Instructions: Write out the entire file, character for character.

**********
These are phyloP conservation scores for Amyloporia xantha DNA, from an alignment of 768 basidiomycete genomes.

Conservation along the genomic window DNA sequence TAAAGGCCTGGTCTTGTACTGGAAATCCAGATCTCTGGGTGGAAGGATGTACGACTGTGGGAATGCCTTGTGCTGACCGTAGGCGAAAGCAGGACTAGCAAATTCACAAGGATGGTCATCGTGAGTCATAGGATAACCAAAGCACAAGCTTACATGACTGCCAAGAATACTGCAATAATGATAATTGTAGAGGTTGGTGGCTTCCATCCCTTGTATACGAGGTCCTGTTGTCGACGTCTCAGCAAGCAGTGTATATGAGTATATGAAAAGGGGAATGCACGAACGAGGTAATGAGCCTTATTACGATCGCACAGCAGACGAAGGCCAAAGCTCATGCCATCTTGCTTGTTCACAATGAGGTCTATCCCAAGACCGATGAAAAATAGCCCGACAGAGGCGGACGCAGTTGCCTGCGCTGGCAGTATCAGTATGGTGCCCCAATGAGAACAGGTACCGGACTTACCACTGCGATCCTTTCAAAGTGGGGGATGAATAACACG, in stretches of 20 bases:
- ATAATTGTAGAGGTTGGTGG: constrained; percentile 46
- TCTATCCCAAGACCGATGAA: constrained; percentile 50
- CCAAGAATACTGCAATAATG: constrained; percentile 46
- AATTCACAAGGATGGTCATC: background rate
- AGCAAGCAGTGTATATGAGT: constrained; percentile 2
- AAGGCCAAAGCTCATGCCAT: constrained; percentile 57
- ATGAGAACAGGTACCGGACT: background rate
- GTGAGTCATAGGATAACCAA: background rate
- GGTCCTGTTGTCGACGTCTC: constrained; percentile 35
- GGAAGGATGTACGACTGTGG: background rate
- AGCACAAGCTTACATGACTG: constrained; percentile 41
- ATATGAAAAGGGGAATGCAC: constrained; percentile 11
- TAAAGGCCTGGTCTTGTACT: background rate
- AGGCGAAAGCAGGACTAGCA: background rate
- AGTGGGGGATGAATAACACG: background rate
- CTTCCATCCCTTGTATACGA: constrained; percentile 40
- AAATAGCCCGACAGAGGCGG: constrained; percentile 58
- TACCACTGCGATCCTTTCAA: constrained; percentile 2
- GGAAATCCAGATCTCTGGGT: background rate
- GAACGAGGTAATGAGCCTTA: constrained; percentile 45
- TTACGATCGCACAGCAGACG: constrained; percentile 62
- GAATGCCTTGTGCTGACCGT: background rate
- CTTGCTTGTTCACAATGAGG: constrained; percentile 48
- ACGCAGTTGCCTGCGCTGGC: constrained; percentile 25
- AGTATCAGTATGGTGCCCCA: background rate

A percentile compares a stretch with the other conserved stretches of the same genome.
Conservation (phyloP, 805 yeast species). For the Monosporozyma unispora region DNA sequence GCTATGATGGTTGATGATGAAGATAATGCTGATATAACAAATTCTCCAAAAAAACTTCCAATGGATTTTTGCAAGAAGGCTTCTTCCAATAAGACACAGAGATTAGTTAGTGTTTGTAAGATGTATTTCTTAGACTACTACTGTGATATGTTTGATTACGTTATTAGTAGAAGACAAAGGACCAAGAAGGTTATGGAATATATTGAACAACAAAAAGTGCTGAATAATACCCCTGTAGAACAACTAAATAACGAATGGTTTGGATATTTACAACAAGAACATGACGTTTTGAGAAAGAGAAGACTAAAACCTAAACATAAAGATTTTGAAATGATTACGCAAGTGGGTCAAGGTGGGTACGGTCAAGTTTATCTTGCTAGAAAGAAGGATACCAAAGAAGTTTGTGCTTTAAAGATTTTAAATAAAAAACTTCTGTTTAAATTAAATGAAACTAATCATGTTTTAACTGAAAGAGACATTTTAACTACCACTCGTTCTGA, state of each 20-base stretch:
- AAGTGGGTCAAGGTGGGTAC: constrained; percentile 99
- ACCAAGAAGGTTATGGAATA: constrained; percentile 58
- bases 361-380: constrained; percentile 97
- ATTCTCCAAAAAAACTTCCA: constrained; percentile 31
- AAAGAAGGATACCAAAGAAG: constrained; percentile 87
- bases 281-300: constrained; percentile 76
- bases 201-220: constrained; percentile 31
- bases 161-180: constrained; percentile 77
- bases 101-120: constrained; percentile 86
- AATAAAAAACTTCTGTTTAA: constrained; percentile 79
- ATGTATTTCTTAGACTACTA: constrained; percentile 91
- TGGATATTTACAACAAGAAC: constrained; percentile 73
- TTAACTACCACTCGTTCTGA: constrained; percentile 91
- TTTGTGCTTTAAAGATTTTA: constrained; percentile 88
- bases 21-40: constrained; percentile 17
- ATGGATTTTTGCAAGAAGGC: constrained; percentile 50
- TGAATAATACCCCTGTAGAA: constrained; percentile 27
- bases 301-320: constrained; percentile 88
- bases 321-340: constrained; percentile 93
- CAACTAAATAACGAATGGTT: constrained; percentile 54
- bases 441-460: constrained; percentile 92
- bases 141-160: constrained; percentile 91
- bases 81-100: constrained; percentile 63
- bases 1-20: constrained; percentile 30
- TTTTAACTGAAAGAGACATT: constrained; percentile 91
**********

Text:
These are phyloP conservation scores for Amyloporia xantha DNA, from an alignment of 768 basidiomycete genomes.

Conservation along the genomic window DNA sequence TAAAGGCCTGGTCTTGTACTGGAAATCCAGATCTCTGGGTGGAAGGATGTACGACTGTGGGAATGCCTTGTGCTGACCGTAGGCGAAAGCAGGACTAGCAAATTCACAAGGATGGTCATCGTGAGTCATAGGATAACCAAAGCACAAGCTTACATGACTGCCAAGAATACTGCAATAATGATAATTGTAGAGGTTGGTGGCTTCCATCCCTTGTATACGAGGTCCTGTTGTCGACGTCTCAGCAAGCAGTGTATATGAGTATATGAAAAGGGGAATGCACGAACGAGGTAATGAGCCTTATTACGATCGCACAGCAGACGAAGGCCAAAGCTCATGCCATCTTGCTTGTTCACAATGAGGTCTATCCCAAGACCGATGAAAAATAGCCCGACAGAGGCGGACGCAGTTGCCTGCGCTGGCAGTATCAGTATGGTGCCCCAATGAGAACAGGTACCGGACTTACCACTGCGATCCTTTCAAAGTGGGGGATGAATAACACG, in stretches of 20 bases:
- ATAATTGTAGAGGTTGGTGG: constrained; percentile 46
- TCTATCCCAAGACCGATGAA: constrained; percentile 50
- CCAAGAATACTGCAATAATG: constrained; percentile 46
- AATTCACAAGGATGGTCATC: background rate
- AGCAAGCAGTGTATATGAGT: constrained; percentile 2
- AAGGCCAAAGCTCATGCCAT: constrained; percentile 57
- ATGAGAACAGGTACCGGACT: background rate
- GTGAGTCATAGGATAACCAA: background rate
- GGTCCTGTTGTCGACGTCTC: constrained; percentile 35
- GGAAGGATGTACGACTGTGG: background rate
- AGCACAAGCTTACATGACTG: constrained; percentile 41
- ATATGAAAAGGGGAATGCAC: constrained; percentile 11
- TAAAGGCCTGGTCTTGTACT: background rate
- AGGCGAAAGCAGGACTAGCA: background rate
- AGTGGGGGATGAATAACACG: background rate
- CTTCCATCCCTTGTATACGA: constrained; percentile 40
- AAATAGCCCGACAGAGGCGG: constrained; percentile 58
- TACCACTGCGATCCTTTCAA: constrained; percentile 2
- GGAAATCCAGATCTCTGGGT: background rate
- GAACGAGGTAATGAGCCTTA: constrained; percentile 45
- TTACGATCGCACAGCAGACG: constrained; percentile 62
- GAATGCCTTGTGCTGACCGT: background rate
- CTTGCTTGTTCACAATGAGG: constrained; percentile 48
- ACGCAGTTGCCTGCGCTGGC: constrained; percentile 25
- AGTATCAGTATGGTGCCCCA: background rate

A percentile compares a stretch with the other conserved stretches of the same genome.
Conservation (phyloP, 805 yeast species). For the Monosporozyma unispora region DNA sequence GCTATGATGGTTGATGATGAAGATAATGCTGATATAACAAATTCTCCAAAAAAACTTCCAATGGATTTTTGCAAGAAGGCTTCTTCCAATAAGACACAGAGATTAGTTAGTGTTTGTAAGATGTATTTCTTAGACTACTACTGTGATATGTTTGATTACGTTATTAGTAGAAGACAAAGGACCAAGAAGGTTATGGAATATATTGAACAACAAAAAGTGCTGAATAATACCCCTGTAGAACAACTAAATAACGAATGGTTTGGATATTTACAACAAGAACATGACGTTTTGAGAAAGAGAAGACTAAAACCTAAACATAAAGATTTTGAAATGATTACGCAAGTGGGTCAAGGTGGGTACGGTCAAGTTTATCTTGCTAGAAAGAAGGATACCAAAGAAGTTTGTGCTTTAAAGATTTTAAATAAAAAACTTCTGTTTAAATTAAATGAAACTAATCATGTTTTAACTGAAAGAGACATTTTAACTACCACTCGTTCTGA, state of each 20-base stretch:
- AAGTGGGTCAAGGTGGGTAC: constrained; percentile 99
- ACCAAGAAGGTTATGGAATA: constrained; percentile 58
- bases 361-380: constrained; percentile 97
- ATTCTCCAAAAAAACTTCCA: constrained; percentile 31
- AAAGAAGGATACCAAAGAAG: constrained; percentile 87
- bases 281-300: constrained; percentile 76
- bases 201-220: constrained; percentile 31
- bases 161-180: constrained; percentile 77
- bases 101-120: constrained; percentile 86
- AATAAAAAACTTCTGTTTAA: constrained; percentile 79
- ATGTATTTCTTAGACTACTA: constrained; percentile 91
- TGGATATTTACAACAAGAAC: constrained; percentile 73
- TTAACTACCACTCGTTCTGA: constrained; percentile 91
- TTTGTGCTTTAAAGATTTTA: constrained; percentile 88
- bases 21-40: constrained; percentile 17
- ATGGATTTTTGCAAGAAGGC: constrained; percentile 50
- TGAATAATACCCCTGTAGAA: constrained; percentile 27
- bases 301-320: constrained; percentile 88
- bases 321-340: constrained; percentile 93
- CAACTAAATAACGAATGGTT: constrained; percentile 54
- bases 441-460: constrained; percentile 92
- bases 141-160: constrained; percentile 91
- bases 81-100: constrained; percentile 63
- bases 1-20: constrained; percentile 30
- TTTTAACTGAAAGAGACATT: constrained; percentile 91